ALBUM REVIEW: Chvrches, Screen Violence
In 2013, Chvrches were on top of the world. With the release of their debut The Bones of What You Believe, the group offered a legitimately new sound for indie rock. While Iain Cook and Martin Doherty cooked up the squelching, sci-fi adjacent ‘80s synth wave, Lauren Mayberry’s vocals provided a really interesting counter to all the mumbly indie singers of the time. “Gun” shimmered and grooved so effortlessly, like a good piece of candy it was sweet and consumable. “Science/Visions” showed a darker and more conceptual side of the group, really allowing the producers to cook and build rather than just jump from verse to chorus to verse. And of course, who could forget about “The Mother We Share”, an indie pop anthem like no other that defined that sound of the golden age of music festivals in the mid aughts. Usually when groups like this come out with such a powerful debut, they hit the sophomore slump hard. Surprisingly, the trio’s follow-up Every Open Eye furthered the sound and even made some improvements. I personally enjoyed the New Order-jubilee of tracks like “Clearest Blue” and the immediacy of “Empty Threat”, the future was bright for Chvrches.
Then, they went mainstream. Too many so-so singles, including a collab with the dreaded masked DJ Marshmello really put a bad taste in my mouth. Then there was pandering pop garbage pile Love Is Dead, which I avoid even looking at until this day. It’s sad to watch the cycle of indie bands like them or Two Door Cinema Club, they are destined for pop stardom from the jump but it takes them a while to realize it. Once they do, they make worse pop than the popstars, and then who the fuck is their audience at that point? Shoppers at Forever 21? When I saw that they released a brand new record, a conceptual horror one at that, I was intrigued. The cover kind of looks like the poster for Brian DePalma’s cult classic Body Double, which pointed in a direction that was a little more off the beaten path. I’ll spare you the drama, this album is not the comeback the OG fans should be excited for.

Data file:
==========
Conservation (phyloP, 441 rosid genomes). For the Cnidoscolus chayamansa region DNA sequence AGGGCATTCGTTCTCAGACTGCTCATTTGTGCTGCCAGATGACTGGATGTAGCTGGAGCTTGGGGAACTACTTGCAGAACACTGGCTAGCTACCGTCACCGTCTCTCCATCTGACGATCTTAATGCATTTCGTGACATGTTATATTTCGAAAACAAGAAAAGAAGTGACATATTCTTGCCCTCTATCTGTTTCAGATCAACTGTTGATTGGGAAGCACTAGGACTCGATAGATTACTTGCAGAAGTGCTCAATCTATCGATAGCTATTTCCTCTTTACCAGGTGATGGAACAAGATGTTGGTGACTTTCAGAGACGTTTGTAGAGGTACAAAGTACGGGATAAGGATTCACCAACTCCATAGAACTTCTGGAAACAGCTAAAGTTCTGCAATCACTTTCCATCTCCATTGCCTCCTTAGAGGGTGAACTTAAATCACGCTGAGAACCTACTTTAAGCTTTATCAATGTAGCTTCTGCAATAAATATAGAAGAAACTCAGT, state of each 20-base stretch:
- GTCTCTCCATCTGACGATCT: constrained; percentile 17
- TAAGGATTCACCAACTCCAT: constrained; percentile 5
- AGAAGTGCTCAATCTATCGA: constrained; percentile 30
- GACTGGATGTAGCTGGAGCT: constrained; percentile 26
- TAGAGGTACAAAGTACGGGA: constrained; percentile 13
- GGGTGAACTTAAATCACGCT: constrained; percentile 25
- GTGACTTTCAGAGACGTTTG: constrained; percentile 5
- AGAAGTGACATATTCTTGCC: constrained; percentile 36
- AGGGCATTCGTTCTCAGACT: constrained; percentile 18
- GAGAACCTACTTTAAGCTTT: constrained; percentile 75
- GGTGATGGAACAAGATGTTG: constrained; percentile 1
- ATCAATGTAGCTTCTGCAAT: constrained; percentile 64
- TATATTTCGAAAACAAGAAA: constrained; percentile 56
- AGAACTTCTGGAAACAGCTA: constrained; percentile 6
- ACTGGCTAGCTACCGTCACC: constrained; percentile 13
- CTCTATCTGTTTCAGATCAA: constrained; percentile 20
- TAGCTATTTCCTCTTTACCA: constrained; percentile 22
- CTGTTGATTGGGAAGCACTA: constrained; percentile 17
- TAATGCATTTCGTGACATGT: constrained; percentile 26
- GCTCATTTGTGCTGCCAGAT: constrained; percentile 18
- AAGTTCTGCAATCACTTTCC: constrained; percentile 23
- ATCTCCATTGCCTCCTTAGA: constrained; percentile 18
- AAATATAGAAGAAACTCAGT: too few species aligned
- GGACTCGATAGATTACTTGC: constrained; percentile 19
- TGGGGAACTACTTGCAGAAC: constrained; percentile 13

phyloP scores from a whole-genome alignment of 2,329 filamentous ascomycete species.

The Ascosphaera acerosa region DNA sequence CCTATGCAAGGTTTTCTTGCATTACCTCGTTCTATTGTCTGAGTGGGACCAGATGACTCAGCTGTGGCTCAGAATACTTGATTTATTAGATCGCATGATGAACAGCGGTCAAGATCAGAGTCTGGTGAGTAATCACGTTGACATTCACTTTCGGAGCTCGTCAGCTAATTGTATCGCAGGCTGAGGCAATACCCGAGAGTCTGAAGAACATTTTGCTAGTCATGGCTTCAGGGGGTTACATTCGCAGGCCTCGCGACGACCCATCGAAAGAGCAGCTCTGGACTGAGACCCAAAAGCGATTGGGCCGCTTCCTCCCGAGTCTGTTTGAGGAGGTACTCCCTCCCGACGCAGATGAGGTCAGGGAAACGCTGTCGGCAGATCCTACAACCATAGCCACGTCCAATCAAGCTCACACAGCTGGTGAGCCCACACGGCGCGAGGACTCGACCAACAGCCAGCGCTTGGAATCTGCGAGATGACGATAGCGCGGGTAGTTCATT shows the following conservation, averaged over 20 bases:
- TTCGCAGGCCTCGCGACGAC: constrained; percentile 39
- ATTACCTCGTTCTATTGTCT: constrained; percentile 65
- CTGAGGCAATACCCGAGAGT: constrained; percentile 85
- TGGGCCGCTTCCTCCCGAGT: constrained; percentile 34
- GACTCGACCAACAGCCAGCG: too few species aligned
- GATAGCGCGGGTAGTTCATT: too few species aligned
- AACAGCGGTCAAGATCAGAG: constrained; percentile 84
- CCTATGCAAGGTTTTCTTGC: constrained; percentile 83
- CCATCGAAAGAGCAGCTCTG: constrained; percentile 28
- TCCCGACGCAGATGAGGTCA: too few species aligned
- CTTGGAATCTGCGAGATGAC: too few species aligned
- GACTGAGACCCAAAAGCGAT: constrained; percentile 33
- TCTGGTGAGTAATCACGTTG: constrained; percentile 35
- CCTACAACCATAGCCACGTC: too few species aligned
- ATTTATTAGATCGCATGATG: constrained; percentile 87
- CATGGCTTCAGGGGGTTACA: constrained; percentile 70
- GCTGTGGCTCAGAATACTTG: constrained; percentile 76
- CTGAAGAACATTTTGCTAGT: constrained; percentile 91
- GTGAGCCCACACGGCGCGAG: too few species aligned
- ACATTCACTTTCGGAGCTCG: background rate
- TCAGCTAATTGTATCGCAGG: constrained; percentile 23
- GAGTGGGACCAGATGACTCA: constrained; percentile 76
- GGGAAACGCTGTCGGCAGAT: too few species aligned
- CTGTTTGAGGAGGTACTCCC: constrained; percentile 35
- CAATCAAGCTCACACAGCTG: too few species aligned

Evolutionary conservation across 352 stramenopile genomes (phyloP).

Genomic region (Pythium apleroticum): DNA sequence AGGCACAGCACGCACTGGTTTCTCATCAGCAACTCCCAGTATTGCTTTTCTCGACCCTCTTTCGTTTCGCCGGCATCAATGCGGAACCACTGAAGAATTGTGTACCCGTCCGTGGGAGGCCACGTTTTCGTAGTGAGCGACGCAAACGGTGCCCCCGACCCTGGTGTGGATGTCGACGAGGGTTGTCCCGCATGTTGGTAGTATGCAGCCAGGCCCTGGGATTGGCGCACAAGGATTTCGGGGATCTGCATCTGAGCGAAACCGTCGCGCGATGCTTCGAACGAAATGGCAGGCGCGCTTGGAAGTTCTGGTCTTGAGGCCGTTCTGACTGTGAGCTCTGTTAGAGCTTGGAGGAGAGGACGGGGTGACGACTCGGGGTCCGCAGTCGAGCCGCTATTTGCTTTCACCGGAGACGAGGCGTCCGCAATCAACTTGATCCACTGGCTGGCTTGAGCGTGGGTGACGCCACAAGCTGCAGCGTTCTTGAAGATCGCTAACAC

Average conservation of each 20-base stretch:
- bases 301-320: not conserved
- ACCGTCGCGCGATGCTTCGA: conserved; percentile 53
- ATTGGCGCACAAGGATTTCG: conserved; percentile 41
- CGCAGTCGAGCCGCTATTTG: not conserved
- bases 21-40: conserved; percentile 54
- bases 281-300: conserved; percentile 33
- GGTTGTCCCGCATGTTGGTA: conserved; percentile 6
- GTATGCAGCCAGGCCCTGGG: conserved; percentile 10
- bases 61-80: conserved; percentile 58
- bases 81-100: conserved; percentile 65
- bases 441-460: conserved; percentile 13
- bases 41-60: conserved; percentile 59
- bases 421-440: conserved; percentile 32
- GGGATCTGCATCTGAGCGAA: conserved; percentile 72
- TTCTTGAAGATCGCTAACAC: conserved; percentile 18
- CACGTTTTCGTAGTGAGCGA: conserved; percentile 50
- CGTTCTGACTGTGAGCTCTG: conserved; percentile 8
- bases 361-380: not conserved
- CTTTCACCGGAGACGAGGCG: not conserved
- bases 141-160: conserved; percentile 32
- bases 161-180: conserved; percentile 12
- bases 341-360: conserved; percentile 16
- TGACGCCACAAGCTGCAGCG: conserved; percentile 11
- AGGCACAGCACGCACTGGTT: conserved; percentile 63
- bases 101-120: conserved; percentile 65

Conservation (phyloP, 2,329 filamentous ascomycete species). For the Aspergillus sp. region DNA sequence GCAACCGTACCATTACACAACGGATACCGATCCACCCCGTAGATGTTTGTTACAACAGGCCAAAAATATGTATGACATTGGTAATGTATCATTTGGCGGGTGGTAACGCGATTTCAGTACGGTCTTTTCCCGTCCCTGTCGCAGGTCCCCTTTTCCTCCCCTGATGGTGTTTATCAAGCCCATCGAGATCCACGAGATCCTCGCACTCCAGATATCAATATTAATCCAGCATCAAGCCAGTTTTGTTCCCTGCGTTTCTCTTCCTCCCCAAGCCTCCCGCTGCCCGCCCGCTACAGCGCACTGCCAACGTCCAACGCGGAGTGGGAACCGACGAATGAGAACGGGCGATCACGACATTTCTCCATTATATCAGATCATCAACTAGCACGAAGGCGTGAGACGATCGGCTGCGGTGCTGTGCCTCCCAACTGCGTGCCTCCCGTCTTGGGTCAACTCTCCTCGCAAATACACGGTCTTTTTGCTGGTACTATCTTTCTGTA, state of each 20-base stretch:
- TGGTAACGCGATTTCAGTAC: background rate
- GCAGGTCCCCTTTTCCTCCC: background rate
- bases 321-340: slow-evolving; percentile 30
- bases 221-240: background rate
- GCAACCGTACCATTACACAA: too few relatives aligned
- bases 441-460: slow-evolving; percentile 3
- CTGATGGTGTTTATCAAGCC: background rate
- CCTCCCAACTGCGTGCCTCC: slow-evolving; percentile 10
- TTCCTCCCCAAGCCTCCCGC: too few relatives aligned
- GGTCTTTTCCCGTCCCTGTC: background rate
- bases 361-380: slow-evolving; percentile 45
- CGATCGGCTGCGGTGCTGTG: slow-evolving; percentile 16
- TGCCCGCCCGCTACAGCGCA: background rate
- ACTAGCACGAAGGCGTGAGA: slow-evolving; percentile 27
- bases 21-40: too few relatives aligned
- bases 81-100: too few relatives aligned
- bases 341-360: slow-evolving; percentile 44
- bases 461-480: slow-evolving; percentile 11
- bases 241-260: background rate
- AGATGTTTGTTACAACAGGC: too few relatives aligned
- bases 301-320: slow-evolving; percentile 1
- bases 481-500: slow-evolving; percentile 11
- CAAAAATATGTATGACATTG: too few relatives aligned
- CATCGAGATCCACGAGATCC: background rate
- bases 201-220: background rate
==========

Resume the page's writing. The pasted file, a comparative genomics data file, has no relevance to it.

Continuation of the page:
While the opening notes of tracks like “Asking for a Friend” and “He Said She Said” almost had me fooled that this would be a patient or cinematic album, what follows points towards a desperate need to hang onto old songwriting habits. The rushes of synths, the vaguely hip-hop drums, the bursting choruses from Lauren, this just sounds like 2013 Chvrches without compelling choruses. We get a lot of subtle aesthetic shifts, like the breakbeats on “Violent Delights”, that just amounts to putting on a different mask. At the end of the day, these are sugary indie pop tracks without much in the way of vocal range or dynamic production elements. Gone are the days of experimentation of “Science/Visions”, the group is content to just make the same song over and over again, chasing a sound that was refreshing back then but sounds dated now. Not even The Cure’s Robert Smith can save the day on “How Not To Drown”, which sounds like something your mom would recommend after she heard it at your local brewery. This is mom pop 100%.
Maybe I am just jaded on this style of music, but I cannot find a single song to enjoy on this record. Even “Good Girls”, which feels like it’d be up my alley, offers absolutely nothing new for the group or indie music at large. A group that was once largely influential and copied feels at this point like they’re doing the copying. On top of that, the concept is so loose and weak. The songwriting barely references it at all, “I'm lying on the floor/What are we waiting for?/I'm getting tired of trying so hard to be adored/Close the door” are lyrics on “Lullaby” that feel totally meaningless and devoid of creativity. I mean, objectively it’s well produced, sounds pleasant and feels like an album, but it all flows over me without leaving an impression. Even the grand, electro goth of “Nightmares” wants to grip my attention but utterly fails. I think at this point, this group has it’s core fanbase that will eat up whatever they put out, but it’s just simply not me. They are not doing anything that I can’t just go hear on their debut or sophomore record, or on a New Order album, so what is that point?